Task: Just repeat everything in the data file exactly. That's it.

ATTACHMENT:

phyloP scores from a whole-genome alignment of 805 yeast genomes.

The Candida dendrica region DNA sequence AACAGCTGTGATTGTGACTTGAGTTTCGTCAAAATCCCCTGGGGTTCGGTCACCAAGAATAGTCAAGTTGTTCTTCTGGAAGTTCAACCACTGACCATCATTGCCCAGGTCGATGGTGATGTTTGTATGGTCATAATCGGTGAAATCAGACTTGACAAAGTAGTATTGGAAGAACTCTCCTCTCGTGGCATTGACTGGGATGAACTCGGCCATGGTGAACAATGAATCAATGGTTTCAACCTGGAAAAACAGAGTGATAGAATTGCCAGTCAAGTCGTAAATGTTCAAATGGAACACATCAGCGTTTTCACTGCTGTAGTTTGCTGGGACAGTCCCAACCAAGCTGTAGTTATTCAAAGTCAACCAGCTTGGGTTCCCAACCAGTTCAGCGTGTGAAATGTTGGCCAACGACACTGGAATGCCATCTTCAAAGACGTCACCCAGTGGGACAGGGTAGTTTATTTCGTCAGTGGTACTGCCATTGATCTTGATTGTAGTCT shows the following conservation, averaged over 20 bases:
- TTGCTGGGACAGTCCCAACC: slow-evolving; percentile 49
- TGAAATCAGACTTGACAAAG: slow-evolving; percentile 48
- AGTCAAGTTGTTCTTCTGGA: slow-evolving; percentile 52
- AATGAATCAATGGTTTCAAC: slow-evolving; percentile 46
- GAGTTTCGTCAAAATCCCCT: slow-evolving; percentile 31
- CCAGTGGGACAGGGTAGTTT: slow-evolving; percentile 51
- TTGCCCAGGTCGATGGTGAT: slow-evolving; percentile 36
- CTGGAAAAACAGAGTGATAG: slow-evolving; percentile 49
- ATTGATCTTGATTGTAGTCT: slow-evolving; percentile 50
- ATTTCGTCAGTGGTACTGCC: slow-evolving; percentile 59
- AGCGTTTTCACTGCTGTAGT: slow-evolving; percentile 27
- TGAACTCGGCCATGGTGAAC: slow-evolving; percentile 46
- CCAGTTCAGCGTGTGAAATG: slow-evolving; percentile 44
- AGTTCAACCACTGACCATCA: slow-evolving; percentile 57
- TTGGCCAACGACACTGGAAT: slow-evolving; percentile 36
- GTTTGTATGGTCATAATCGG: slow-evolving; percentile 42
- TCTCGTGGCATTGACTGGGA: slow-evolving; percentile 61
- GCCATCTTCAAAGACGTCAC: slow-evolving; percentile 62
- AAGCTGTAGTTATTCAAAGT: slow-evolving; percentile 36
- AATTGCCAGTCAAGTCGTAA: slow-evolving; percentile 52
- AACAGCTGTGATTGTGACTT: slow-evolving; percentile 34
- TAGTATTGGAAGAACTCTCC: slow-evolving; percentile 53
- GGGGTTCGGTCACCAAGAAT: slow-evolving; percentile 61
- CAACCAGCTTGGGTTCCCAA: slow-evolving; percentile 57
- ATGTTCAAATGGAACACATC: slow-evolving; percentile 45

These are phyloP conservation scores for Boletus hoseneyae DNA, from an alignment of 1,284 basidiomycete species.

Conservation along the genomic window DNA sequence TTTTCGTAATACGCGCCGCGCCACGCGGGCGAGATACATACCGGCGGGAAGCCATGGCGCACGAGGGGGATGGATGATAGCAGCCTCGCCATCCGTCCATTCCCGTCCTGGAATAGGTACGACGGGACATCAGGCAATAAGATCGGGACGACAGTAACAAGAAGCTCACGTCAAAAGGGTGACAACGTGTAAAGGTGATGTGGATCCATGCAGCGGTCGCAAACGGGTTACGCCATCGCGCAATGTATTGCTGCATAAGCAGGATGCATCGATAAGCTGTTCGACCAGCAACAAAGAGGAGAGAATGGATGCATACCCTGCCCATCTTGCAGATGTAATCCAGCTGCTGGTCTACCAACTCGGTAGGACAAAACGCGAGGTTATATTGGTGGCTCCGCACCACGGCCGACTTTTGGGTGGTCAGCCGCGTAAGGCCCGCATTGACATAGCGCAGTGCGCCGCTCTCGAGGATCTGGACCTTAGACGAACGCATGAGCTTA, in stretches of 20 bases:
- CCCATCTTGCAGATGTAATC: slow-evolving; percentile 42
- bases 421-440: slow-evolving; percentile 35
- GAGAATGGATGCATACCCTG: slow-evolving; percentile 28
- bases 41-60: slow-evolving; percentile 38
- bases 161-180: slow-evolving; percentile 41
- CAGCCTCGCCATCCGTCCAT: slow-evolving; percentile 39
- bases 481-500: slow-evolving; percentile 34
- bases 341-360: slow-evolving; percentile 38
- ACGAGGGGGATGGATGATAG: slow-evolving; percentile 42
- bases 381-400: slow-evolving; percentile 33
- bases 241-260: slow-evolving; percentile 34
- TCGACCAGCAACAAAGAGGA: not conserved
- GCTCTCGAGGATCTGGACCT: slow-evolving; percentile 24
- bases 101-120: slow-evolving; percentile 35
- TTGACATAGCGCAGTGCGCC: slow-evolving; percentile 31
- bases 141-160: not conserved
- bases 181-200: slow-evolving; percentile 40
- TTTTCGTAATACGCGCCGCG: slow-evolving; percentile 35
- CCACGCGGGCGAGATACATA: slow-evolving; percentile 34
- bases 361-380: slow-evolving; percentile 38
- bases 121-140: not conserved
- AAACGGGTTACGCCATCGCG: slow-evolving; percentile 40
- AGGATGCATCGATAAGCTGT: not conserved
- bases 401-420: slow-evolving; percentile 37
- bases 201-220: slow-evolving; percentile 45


phyloP scores from a whole-genome alignment of 805 yeast genomes.

The Candida dendrica region DNA sequence AACAGCTGTGATTGTGACTTGAGTTTCGTCAAAATCCCCTGGGGTTCGGTCACCAAGAATAGTCAAGTTGTTCTTCTGGAAGTTCAACCACTGACCATCATTGCCCAGGTCGATGGTGATGTTTGTATGGTCATAATCGGTGAAATCAGACTTGACAAAGTAGTATTGGAAGAACTCTCCTCTCGTGGCATTGACTGGGATGAACTCGGCCATGGTGAACAATGAATCAATGGTTTCAACCTGGAAAAACAGAGTGATAGAATTGCCAGTCAAGTCGTAAATGTTCAAATGGAACACATCAGCGTTTTCACTGCTGTAGTTTGCTGGGACAGTCCCAACCAAGCTGTAGTTATTCAAAGTCAACCAGCTTGGGTTCCCAACCAGTTCAGCGTGTGAAATGTTGGCCAACGACACTGGAATGCCATCTTCAAAGACGTCACCCAGTGGGACAGGGTAGTTTATTTCGTCAGTGGTACTGCCATTGATCTTGATTGTAGTCT shows the following conservation, averaged over 20 bases:
- TTGCTGGGACAGTCCCAACC: slow-evolving; percentile 49
- TGAAATCAGACTTGACAAAG: slow-evolving; percentile 48
- AGTCAAGTTGTTCTTCTGGA: slow-evolving; percentile 52
- AATGAATCAATGGTTTCAAC: slow-evolving; percentile 46
- GAGTTTCGTCAAAATCCCCT: slow-evolving; percentile 31
- CCAGTGGGACAGGGTAGTTT: slow-evolving; percentile 51
- TTGCCCAGGTCGATGGTGAT: slow-evolving; percentile 36
- CTGGAAAAACAGAGTGATAG: slow-evolving; percentile 49
- ATTGATCTTGATTGTAGTCT: slow-evolving; percentile 50
- ATTTCGTCAGTGGTACTGCC: slow-evolving; percentile 59
- AGCGTTTTCACTGCTGTAGT: slow-evolving; percentile 27
- TGAACTCGGCCATGGTGAAC: slow-evolving; percentile 46
- CCAGTTCAGCGTGTGAAATG: slow-evolving; percentile 44
- AGTTCAACCACTGACCATCA: slow-evolving; percentile 57
- TTGGCCAACGACACTGGAAT: slow-evolving; percentile 36
- GTTTGTATGGTCATAATCGG: slow-evolving; percentile 42
- TCTCGTGGCATTGACTGGGA: slow-evolving; percentile 61
- GCCATCTTCAAAGACGTCAC: slow-evolving; percentile 62
- AAGCTGTAGTTATTCAAAGT: slow-evolving; percentile 36
- AATTGCCAGTCAAGTCGTAA: slow-evolving; percentile 52
- AACAGCTGTGATTGTGACTT: slow-evolving; percentile 34
- TAGTATTGGAAGAACTCTCC: slow-evolving; percentile 53
- GGGGTTCGGTCACCAAGAAT: slow-evolving; percentile 61
- CAACCAGCTTGGGTTCCCAA: slow-evolving; percentile 57
- ATGTTCAAATGGAACACATC: slow-evolving; percentile 45

These are phyloP conservation scores for Boletus hoseneyae DNA, from an alignment of 1,284 basidiomycete species.

Conservation along the genomic window DNA sequence TTTTCGTAATACGCGCCGCGCCACGCGGGCGAGATACATACCGGCGGGAAGCCATGGCGCACGAGGGGGATGGATGATAGCAGCCTCGCCATCCGTCCATTCCCGTCCTGGAATAGGTACGACGGGACATCAGGCAATAAGATCGGGACGACAGTAACAAGAAGCTCACGTCAAAAGGGTGACAACGTGTAAAGGTGATGTGGATCCATGCAGCGGTCGCAAACGGGTTACGCCATCGCGCAATGTATTGCTGCATAAGCAGGATGCATCGATAAGCTGTTCGACCAGCAACAAAGAGGAGAGAATGGATGCATACCCTGCCCATCTTGCAGATGTAATCCAGCTGCTGGTCTACCAACTCGGTAGGACAAAACGCGAGGTTATATTGGTGGCTCCGCACCACGGCCGACTTTTGGGTGGTCAGCCGCGTAAGGCCCGCATTGACATAGCGCAGTGCGCCGCTCTCGAGGATCTGGACCTTAGACGAACGCATGAGCTTA, in stretches of 20 bases:
- CCCATCTTGCAGATGTAATC: slow-evolving; percentile 42
- bases 421-440: slow-evolving; percentile 35
- GAGAATGGATGCATACCCTG: slow-evolving; percentile 28
- bases 41-60: slow-evolving; percentile 38
- bases 161-180: slow-evolving; percentile 41
- CAGCCTCGCCATCCGTCCAT: slow-evolving; percentile 39
- bases 481-500: slow-evolving; percentile 34
- bases 341-360: slow-evolving; percentile 38
- ACGAGGGGGATGGATGATAG: slow-evolving; percentile 42
- bases 381-400: slow-evolving; percentile 33
- bases 241-260: slow-evolving; percentile 34
- TCGACCAGCAACAAAGAGGA: not conserved
- GCTCTCGAGGATCTGGACCT: slow-evolving; percentile 24
- bases 101-120: slow-evolving; percentile 35
- TTGACATAGCGCAGTGCGCC: slow-evolving; percentile 31
- bases 141-160: not conserved
- bases 181-200: slow-evolving; percentile 40
- TTTTCGTAATACGCGCCGCG: slow-evolving; percentile 35
- CCACGCGGGCGAGATACATA: slow-evolving; percentile 34
- bases 361-380: slow-evolving; percentile 38
- bases 121-140: not conserved
- AAACGGGTTACGCCATCGCG: slow-evolving; percentile 40
- AGGATGCATCGATAAGCTGT: not conserved
- bases 401-420: slow-evolving; percentile 37
- bases 201-220: slow-evolving; percentile 45